Forget about a licence to kill. It would appear that James Bond may have been in search of a licence to stream. That’s according to Variety who reported that MGM was reportedly shopping No Time to Die around to prospective streaming platforms for a digital release and eschewing theatrical distribution in the process. MGM was not willing to confirm the report, with the studio saying it doesn’t comment on rumours, but the 25th James Bond film being dropped on a streaming service makes a lot of sense.
No Time to Die is set to be star Daniel Craig’s final run as James Bond after he played British secret agent 007 for 13 years, but the COVID-19 pandemic has played havoc with the release date of his last hurrah. The Cary Fukunaga directed spy thriller was supposed to hit cinemas earlier this year, but it was the first major blockbuster to get pushed back as MGM penciled it into a new November slot. As the few films from other studios hit cinemas and barely made much money, it forced MGM to rethink its plans with No Time to Die being pushed back again, this time all the way back to April 2021. But even that may not be far enough.
The constant delays has reportedly already cost MGM between $30 million and $50 million and with a production cost of $250 million, the studio may just be looking to cut its losses. With a second wave of the pandemic currently hitting James Bond’s Britain something fierce, shutting down an already struggling theatrical market once again, moving to a streaming platform seems like a sound move. But while other major Hollywood studios have sold several titles to the likes of Netflix, Apple+, and Amazon Prime Video recently, none of these boasted the tentpole status of No Time to Die. And that’s a huge problem.
According to Variety’s sources, the studio is reportedly offering the film up for sale to a premium streaming platform for a whopping $600 million. All the big guns have been approached but Netflix and Apple+ have seemingly passed on the film, citing the price tag as being too rich even for them. On top of just the raw cost, MGM has a co-distribution deal with Universal Pictures, which is responsible for releasing the film outside of the US and UK. Universal would need to be compensated in full for all its efforts thus far. Then there are all the lucrative merchandising deals that go with the James Bond franchise. Hundreds of millions of dollars change hands with the release of each new film just to get Bond to drink a specific beer, wear a specific watch, or drive a specific car onscreen. The likes of Heineken, TAG Heuer, Aston Martin and more would need to have their deals honoured and they would need to sign off on any streaming plans. That may be way too much red tape to make this viable.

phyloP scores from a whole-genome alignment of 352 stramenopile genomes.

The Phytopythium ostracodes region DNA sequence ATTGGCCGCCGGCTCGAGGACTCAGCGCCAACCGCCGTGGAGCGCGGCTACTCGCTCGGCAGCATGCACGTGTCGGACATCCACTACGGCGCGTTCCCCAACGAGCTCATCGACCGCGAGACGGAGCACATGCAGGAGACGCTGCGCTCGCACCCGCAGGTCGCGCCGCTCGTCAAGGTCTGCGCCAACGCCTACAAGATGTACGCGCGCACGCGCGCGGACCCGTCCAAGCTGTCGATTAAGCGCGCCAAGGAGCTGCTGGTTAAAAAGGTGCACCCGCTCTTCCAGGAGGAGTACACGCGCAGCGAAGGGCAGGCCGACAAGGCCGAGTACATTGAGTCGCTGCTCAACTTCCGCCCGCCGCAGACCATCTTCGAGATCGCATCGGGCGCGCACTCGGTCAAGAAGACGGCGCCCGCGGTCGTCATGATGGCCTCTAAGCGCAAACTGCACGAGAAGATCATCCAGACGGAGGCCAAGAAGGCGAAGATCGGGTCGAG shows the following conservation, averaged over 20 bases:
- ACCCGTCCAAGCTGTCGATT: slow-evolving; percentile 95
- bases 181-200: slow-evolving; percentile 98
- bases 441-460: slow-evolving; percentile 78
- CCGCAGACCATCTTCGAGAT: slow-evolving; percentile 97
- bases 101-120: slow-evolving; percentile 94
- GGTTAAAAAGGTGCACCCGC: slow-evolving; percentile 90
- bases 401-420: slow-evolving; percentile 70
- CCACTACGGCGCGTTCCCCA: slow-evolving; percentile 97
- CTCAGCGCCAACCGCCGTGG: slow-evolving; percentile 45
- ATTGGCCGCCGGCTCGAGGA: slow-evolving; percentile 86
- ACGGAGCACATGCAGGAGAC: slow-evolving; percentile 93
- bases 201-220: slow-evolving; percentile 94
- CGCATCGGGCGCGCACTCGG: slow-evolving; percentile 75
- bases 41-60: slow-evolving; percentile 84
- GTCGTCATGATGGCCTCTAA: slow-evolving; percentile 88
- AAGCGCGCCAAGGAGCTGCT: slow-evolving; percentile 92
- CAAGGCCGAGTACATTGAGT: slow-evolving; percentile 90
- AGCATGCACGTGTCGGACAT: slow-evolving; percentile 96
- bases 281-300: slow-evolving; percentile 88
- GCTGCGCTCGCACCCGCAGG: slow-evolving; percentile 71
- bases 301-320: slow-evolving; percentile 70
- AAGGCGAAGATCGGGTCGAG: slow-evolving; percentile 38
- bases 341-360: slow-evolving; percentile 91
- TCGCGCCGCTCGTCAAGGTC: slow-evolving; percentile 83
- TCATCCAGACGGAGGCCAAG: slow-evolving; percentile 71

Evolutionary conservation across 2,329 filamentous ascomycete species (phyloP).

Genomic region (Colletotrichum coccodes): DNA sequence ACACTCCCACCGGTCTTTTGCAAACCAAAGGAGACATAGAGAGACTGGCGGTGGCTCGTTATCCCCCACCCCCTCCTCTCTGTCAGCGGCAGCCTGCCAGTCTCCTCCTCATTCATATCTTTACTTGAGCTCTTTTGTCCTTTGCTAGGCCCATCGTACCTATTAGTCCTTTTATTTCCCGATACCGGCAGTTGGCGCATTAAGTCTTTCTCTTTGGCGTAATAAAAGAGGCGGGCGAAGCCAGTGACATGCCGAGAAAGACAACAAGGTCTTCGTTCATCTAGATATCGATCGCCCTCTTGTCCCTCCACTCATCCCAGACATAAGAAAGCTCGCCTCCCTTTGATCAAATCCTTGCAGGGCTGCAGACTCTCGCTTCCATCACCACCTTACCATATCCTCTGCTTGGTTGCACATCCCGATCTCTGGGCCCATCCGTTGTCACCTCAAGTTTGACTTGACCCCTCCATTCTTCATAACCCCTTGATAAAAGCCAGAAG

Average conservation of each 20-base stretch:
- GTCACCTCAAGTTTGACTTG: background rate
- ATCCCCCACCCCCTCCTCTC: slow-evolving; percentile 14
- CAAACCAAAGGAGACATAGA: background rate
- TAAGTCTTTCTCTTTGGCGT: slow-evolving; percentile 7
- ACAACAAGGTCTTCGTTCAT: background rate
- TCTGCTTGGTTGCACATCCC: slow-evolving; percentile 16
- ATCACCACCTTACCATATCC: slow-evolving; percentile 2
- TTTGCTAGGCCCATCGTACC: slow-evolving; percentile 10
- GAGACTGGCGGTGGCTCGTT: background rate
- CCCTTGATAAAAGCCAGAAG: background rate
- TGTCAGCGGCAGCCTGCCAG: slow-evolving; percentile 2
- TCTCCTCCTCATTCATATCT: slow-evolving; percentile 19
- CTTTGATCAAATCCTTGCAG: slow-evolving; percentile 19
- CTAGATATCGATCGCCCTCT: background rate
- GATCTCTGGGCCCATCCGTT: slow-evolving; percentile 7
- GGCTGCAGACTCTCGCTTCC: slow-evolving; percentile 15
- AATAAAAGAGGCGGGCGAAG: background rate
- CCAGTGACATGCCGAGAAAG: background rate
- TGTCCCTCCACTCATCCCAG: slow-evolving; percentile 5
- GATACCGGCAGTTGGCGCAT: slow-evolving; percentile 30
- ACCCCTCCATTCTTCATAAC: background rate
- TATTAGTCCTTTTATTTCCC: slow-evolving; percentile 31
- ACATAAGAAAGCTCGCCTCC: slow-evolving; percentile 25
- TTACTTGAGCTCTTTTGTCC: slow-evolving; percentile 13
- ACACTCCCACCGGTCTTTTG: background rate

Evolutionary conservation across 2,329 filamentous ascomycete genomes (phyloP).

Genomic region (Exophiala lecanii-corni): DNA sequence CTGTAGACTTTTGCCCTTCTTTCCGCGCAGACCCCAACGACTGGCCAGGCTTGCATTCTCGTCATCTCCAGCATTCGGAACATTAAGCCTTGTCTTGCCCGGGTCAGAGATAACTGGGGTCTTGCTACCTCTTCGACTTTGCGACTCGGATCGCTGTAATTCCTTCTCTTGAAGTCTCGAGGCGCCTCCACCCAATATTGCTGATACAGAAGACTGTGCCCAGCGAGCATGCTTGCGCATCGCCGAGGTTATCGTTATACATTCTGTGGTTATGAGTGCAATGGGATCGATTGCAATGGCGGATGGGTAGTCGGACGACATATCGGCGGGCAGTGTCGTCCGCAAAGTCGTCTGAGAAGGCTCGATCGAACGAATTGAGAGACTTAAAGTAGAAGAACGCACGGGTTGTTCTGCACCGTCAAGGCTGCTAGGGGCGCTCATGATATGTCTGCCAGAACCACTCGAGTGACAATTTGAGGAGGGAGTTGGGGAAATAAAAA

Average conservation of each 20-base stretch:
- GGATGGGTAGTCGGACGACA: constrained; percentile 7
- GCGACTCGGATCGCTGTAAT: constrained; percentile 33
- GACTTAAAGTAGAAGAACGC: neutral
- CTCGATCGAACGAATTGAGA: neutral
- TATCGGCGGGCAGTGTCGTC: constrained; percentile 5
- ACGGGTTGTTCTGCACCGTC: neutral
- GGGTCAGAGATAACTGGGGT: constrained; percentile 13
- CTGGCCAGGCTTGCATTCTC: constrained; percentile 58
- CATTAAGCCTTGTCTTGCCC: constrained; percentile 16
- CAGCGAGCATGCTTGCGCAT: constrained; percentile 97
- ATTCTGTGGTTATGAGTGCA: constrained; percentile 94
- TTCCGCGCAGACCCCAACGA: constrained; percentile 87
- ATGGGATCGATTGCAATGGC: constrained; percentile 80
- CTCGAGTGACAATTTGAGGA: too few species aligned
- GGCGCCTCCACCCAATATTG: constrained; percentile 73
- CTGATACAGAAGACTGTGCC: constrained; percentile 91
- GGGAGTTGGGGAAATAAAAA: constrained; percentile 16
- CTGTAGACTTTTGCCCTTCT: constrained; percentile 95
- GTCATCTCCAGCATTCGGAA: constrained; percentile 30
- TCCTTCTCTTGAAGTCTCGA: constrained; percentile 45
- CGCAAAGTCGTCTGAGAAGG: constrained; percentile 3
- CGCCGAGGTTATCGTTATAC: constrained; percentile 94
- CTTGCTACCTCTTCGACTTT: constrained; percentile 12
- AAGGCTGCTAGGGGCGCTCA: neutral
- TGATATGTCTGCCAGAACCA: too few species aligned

So where to now? Even Fukunaga is convinced that the film is going to get delayed again, telling The Wall Street Journal that MGM “made a very smart decision” to be the first major studio to delay their movie earlier this year and that there are bigger stakes than just a movie right now.
I think there’s always the potential of that. I look at it unemotionally right now… There are so many bigger things happening. I have friends who are losing businesses, restaurants, and other friends who have lost family members.
The film will come out when it’s right and it will perform in the context of this new world, in which no one really can define what success or failure means.
No Time to Die is currently scheduled for release on 2 April 2021. Let’s see if it stays there.
Last Updated: October 26, 2020